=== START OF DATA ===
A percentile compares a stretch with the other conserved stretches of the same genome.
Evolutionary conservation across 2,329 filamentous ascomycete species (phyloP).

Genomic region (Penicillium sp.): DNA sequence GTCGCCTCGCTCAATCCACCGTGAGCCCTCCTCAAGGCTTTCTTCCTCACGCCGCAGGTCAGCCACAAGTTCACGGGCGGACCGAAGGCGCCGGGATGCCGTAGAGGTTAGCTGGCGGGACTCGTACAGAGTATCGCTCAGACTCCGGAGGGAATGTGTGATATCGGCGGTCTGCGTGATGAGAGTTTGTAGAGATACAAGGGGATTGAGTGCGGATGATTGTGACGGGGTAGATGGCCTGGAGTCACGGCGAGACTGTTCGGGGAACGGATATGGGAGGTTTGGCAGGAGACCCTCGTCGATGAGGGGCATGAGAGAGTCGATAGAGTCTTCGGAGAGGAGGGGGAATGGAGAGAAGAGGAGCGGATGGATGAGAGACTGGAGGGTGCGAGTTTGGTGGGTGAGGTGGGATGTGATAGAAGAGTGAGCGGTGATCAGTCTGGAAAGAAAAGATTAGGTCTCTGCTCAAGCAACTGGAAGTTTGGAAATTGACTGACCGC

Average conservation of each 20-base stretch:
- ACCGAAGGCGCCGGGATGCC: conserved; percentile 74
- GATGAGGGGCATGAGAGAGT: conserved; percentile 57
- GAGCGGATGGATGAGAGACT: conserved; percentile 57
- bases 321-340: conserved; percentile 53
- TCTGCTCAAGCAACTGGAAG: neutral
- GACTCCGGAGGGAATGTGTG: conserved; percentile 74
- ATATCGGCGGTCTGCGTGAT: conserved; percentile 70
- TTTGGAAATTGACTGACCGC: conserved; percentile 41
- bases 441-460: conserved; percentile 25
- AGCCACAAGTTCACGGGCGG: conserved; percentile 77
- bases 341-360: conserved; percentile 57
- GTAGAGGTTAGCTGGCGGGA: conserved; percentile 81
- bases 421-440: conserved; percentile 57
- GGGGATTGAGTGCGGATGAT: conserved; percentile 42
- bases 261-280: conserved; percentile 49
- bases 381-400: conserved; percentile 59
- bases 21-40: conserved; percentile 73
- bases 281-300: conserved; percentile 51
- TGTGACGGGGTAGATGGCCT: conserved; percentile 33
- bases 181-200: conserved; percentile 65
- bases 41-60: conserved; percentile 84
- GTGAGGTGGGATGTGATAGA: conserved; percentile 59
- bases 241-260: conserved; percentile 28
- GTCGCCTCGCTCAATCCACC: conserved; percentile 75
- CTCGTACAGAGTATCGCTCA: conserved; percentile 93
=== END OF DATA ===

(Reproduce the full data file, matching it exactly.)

A percentile compares a stretch with the other conserved stretches of the same genome.
Evolutionary conservation across 2,329 filamentous ascomycete species (phyloP).

Genomic region (Penicillium sp.): DNA sequence GTCGCCTCGCTCAATCCACCGTGAGCCCTCCTCAAGGCTTTCTTCCTCACGCCGCAGGTCAGCCACAAGTTCACGGGCGGACCGAAGGCGCCGGGATGCCGTAGAGGTTAGCTGGCGGGACTCGTACAGAGTATCGCTCAGACTCCGGAGGGAATGTGTGATATCGGCGGTCTGCGTGATGAGAGTTTGTAGAGATACAAGGGGATTGAGTGCGGATGATTGTGACGGGGTAGATGGCCTGGAGTCACGGCGAGACTGTTCGGGGAACGGATATGGGAGGTTTGGCAGGAGACCCTCGTCGATGAGGGGCATGAGAGAGTCGATAGAGTCTTCGGAGAGGAGGGGGAATGGAGAGAAGAGGAGCGGATGGATGAGAGACTGGAGGGTGCGAGTTTGGTGGGTGAGGTGGGATGTGATAGAAGAGTGAGCGGTGATCAGTCTGGAAAGAAAAGATTAGGTCTCTGCTCAAGCAACTGGAAGTTTGGAAATTGACTGACCGC

Average conservation of each 20-base stretch:
- ACCGAAGGCGCCGGGATGCC: conserved; percentile 74
- GATGAGGGGCATGAGAGAGT: conserved; percentile 57
- GAGCGGATGGATGAGAGACT: conserved; percentile 57
- bases 321-340: conserved; percentile 53
- TCTGCTCAAGCAACTGGAAG: neutral
- GACTCCGGAGGGAATGTGTG: conserved; percentile 74
- ATATCGGCGGTCTGCGTGAT: conserved; percentile 70
- TTTGGAAATTGACTGACCGC: conserved; percentile 41
- bases 441-460: conserved; percentile 25
- AGCCACAAGTTCACGGGCGG: conserved; percentile 77
- bases 341-360: conserved; percentile 57
- GTAGAGGTTAGCTGGCGGGA: conserved; percentile 81
- bases 421-440: conserved; percentile 57
- GGGGATTGAGTGCGGATGAT: conserved; percentile 42
- bases 261-280: conserved; percentile 49
- bases 381-400: conserved; percentile 59
- bases 21-40: conserved; percentile 73
- bases 281-300: conserved; percentile 51
- TGTGACGGGGTAGATGGCCT: conserved; percentile 33
- bases 181-200: conserved; percentile 65
- bases 41-60: conserved; percentile 84
- GTGAGGTGGGATGTGATAGA: conserved; percentile 59
- bases 241-260: conserved; percentile 28
- GTCGCCTCGCTCAATCCACC: conserved; percentile 75
- CTCGTACAGAGTATCGCTCA: conserved; percentile 93